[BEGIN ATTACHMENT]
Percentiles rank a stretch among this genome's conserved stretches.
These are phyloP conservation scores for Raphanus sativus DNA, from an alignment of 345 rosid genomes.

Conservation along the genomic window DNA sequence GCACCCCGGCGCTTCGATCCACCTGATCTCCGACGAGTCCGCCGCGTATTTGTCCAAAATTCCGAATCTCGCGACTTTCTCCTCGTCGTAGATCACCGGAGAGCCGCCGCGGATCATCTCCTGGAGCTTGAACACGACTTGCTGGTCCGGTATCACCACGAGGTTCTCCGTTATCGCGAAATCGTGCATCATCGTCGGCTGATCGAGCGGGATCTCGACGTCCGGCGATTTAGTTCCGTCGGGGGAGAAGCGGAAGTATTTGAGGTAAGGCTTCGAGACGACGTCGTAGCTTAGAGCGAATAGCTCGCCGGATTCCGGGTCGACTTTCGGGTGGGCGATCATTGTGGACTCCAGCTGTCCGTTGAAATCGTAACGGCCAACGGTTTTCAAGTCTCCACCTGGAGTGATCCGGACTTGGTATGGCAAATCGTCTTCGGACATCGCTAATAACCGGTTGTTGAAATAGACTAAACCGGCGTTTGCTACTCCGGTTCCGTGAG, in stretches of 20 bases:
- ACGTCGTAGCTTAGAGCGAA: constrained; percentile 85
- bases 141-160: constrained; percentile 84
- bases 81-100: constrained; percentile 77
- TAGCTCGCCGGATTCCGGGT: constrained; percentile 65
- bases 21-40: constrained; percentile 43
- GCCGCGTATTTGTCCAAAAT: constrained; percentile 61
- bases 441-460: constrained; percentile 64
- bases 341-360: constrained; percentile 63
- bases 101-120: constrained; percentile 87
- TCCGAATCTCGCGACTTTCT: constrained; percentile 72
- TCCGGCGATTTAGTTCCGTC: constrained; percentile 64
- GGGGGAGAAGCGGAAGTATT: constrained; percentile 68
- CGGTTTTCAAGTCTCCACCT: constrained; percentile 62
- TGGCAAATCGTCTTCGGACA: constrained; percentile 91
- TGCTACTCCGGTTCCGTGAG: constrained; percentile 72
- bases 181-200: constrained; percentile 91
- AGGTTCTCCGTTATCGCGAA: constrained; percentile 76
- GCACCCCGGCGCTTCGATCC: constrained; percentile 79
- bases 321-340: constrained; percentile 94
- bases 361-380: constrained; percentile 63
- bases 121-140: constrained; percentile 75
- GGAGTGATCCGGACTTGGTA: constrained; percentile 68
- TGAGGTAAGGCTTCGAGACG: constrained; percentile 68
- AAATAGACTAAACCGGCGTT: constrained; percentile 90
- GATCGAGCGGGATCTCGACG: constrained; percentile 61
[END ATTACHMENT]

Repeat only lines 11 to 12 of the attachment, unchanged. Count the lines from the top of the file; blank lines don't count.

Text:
- bases 341-360: constrained; percentile 63
- bases 101-120: constrained; percentile 87